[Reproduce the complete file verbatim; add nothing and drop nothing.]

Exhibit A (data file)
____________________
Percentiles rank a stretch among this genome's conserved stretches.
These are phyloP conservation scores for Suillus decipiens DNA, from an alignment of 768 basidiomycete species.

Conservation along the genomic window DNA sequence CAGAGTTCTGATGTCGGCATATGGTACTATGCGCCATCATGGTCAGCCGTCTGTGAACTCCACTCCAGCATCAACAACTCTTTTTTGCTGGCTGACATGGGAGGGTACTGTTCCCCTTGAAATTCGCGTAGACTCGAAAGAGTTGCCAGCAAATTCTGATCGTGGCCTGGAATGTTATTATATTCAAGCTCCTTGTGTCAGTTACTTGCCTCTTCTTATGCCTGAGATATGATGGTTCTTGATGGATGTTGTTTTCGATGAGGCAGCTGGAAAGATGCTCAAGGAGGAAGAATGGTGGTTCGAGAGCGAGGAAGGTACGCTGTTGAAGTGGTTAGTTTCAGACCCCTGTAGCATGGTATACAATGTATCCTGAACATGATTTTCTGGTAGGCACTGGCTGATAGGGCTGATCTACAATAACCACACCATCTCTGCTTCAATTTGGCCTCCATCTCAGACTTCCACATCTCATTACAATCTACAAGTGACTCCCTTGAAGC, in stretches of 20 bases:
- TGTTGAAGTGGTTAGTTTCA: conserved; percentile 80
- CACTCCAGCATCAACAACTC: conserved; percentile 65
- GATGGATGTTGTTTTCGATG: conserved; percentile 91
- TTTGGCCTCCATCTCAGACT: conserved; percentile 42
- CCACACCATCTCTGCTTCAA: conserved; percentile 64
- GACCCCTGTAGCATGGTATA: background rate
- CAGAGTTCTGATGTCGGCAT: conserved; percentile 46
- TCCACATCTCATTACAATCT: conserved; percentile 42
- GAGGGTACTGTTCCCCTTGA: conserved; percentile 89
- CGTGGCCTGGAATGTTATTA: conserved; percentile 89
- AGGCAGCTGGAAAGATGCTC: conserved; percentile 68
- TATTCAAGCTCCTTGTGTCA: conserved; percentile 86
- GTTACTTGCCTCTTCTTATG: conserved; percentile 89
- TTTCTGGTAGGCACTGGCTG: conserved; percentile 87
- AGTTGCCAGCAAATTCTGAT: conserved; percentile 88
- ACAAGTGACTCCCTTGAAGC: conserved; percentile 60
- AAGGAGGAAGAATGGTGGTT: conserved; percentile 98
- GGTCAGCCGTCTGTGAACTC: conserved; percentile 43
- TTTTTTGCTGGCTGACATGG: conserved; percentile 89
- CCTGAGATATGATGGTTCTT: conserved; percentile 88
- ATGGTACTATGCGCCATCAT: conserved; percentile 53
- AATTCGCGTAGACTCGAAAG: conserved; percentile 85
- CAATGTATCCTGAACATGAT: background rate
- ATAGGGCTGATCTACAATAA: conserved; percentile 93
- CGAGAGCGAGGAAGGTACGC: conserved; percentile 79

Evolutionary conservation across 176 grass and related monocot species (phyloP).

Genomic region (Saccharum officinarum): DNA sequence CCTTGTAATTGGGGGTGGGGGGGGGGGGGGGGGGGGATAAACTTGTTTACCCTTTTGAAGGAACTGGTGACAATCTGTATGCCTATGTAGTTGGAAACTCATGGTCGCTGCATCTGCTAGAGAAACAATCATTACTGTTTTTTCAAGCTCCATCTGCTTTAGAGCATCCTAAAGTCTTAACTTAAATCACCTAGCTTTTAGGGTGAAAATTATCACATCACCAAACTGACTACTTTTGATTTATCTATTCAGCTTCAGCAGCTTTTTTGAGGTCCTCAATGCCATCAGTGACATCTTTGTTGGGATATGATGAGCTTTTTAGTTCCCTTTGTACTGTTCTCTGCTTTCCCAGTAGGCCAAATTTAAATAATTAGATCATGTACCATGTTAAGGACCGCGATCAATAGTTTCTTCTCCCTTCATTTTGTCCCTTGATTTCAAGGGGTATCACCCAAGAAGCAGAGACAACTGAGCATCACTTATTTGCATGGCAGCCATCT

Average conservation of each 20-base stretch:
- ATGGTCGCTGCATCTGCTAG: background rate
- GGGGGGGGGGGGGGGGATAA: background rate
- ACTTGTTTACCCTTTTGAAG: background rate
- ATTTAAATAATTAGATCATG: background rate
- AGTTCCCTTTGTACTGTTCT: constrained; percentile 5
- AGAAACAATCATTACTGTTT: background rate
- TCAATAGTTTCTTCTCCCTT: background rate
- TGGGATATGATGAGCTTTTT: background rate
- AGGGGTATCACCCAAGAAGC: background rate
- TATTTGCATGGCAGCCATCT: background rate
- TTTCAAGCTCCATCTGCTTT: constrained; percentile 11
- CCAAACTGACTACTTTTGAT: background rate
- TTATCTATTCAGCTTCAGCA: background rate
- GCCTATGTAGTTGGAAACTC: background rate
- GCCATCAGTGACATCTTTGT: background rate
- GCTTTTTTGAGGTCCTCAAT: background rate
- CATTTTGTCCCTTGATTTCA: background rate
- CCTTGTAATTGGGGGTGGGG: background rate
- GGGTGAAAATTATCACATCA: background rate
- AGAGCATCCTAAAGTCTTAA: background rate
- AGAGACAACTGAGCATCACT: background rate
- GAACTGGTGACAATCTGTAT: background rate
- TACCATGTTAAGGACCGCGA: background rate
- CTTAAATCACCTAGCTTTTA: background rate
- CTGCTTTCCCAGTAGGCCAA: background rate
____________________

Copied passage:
Percentiles rank a stretch among this genome's conserved stretches.
These are phyloP conservation scores for Suillus decipiens DNA, from an alignment of 768 basidiomycete species.

Conservation along the genomic window DNA sequence CAGAGTTCTGATGTCGGCATATGGTACTATGCGCCATCATGGTCAGCCGTCTGTGAACTCCACTCCAGCATCAACAACTCTTTTTTGCTGGCTGACATGGGAGGGTACTGTTCCCCTTGAAATTCGCGTAGACTCGAAAGAGTTGCCAGCAAATTCTGATCGTGGCCTGGAATGTTATTATATTCAAGCTCCTTGTGTCAGTTACTTGCCTCTTCTTATGCCTGAGATATGATGGTTCTTGATGGATGTTGTTTTCGATGAGGCAGCTGGAAAGATGCTCAAGGAGGAAGAATGGTGGTTCGAGAGCGAGGAAGGTACGCTGTTGAAGTGGTTAGTTTCAGACCCCTGTAGCATGGTATACAATGTATCCTGAACATGATTTTCTGGTAGGCACTGGCTGATAGGGCTGATCTACAATAACCACACCATCTCTGCTTCAATTTGGCCTCCATCTCAGACTTCCACATCTCATTACAATCTACAAGTGACTCCCTTGAAGC, in stretches of 20 bases:
- TGTTGAAGTGGTTAGTTTCA: conserved; percentile 80
- CACTCCAGCATCAACAACTC: conserved; percentile 65
- GATGGATGTTGTTTTCGATG: conserved; percentile 91
- TTTGGCCTCCATCTCAGACT: conserved; percentile 42
- CCACACCATCTCTGCTTCAA: conserved; percentile 64
- GACCCCTGTAGCATGGTATA: background rate
- CAGAGTTCTGATGTCGGCAT: conserved; percentile 46
- TCCACATCTCATTACAATCT: conserved; percentile 42
- GAGGGTACTGTTCCCCTTGA: conserved; percentile 89
- CGTGGCCTGGAATGTTATTA: conserved; percentile 89
- AGGCAGCTGGAAAGATGCTC: conserved; percentile 68
- TATTCAAGCTCCTTGTGTCA: conserved; percentile 86
- GTTACTTGCCTCTTCTTATG: conserved; percentile 89
- TTTCTGGTAGGCACTGGCTG: conserved; percentile 87
- AGTTGCCAGCAAATTCTGAT: conserved; percentile 88
- ACAAGTGACTCCCTTGAAGC: conserved; percentile 60
- AAGGAGGAAGAATGGTGGTT: conserved; percentile 98
- GGTCAGCCGTCTGTGAACTC: conserved; percentile 43
- TTTTTTGCTGGCTGACATGG: conserved; percentile 89
- CCTGAGATATGATGGTTCTT: conserved; percentile 88
- ATGGTACTATGCGCCATCAT: conserved; percentile 53
- AATTCGCGTAGACTCGAAAG: conserved; percentile 85
- CAATGTATCCTGAACATGAT: background rate
- ATAGGGCTGATCTACAATAA: conserved; percentile 93
- CGAGAGCGAGGAAGGTACGC: conserved; percentile 79

Evolutionary conservation across 176 grass and related monocot species (phyloP).

Genomic region (Saccharum officinarum): DNA sequence CCTTGTAATTGGGGGTGGGGGGGGGGGGGGGGGGGGATAAACTTGTTTACCCTTTTGAAGGAACTGGTGACAATCTGTATGCCTATGTAGTTGGAAACTCATGGTCGCTGCATCTGCTAGAGAAACAATCATTACTGTTTTTTCAAGCTCCATCTGCTTTAGAGCATCCTAAAGTCTTAACTTAAATCACCTAGCTTTTAGGGTGAAAATTATCACATCACCAAACTGACTACTTTTGATTTATCTATTCAGCTTCAGCAGCTTTTTTGAGGTCCTCAATGCCATCAGTGACATCTTTGTTGGGATATGATGAGCTTTTTAGTTCCCTTTGTACTGTTCTCTGCTTTCCCAGTAGGCCAAATTTAAATAATTAGATCATGTACCATGTTAAGGACCGCGATCAATAGTTTCTTCTCCCTTCATTTTGTCCCTTGATTTCAAGGGGTATCACCCAAGAAGCAGAGACAACTGAGCATCACTTATTTGCATGGCAGCCATCT

Average conservation of each 20-base stretch:
- ATGGTCGCTGCATCTGCTAG: background rate
- GGGGGGGGGGGGGGGGATAA: background rate
- ACTTGTTTACCCTTTTGAAG: background rate
- ATTTAAATAATTAGATCATG: background rate
- AGTTCCCTTTGTACTGTTCT: constrained; percentile 5
- AGAAACAATCATTACTGTTT: background rate
- TCAATAGTTTCTTCTCCCTT: background rate
- TGGGATATGATGAGCTTTTT: background rate
- AGGGGTATCACCCAAGAAGC: background rate
- TATTTGCATGGCAGCCATCT: background rate
- TTTCAAGCTCCATCTGCTTT: constrained; percentile 11
- CCAAACTGACTACTTTTGAT: background rate
- TTATCTATTCAGCTTCAGCA: background rate
- GCCTATGTAGTTGGAAACTC: background rate
- GCCATCAGTGACATCTTTGT: background rate
- GCTTTTTTGAGGTCCTCAAT: background rate
- CATTTTGTCCCTTGATTTCA: background rate
- CCTTGTAATTGGGGGTGGGG: background rate
- GGGTGAAAATTATCACATCA: background rate
- AGAGCATCCTAAAGTCTTAA: background rate
- AGAGACAACTGAGCATCACT: background rate
- GAACTGGTGACAATCTGTAT: background rate
- TACCATGTTAAGGACCGCGA: background rate
- CTTAAATCACCTAGCTTTTA: background rate
- CTGCTTTCCCAGTAGGCCAA: background rate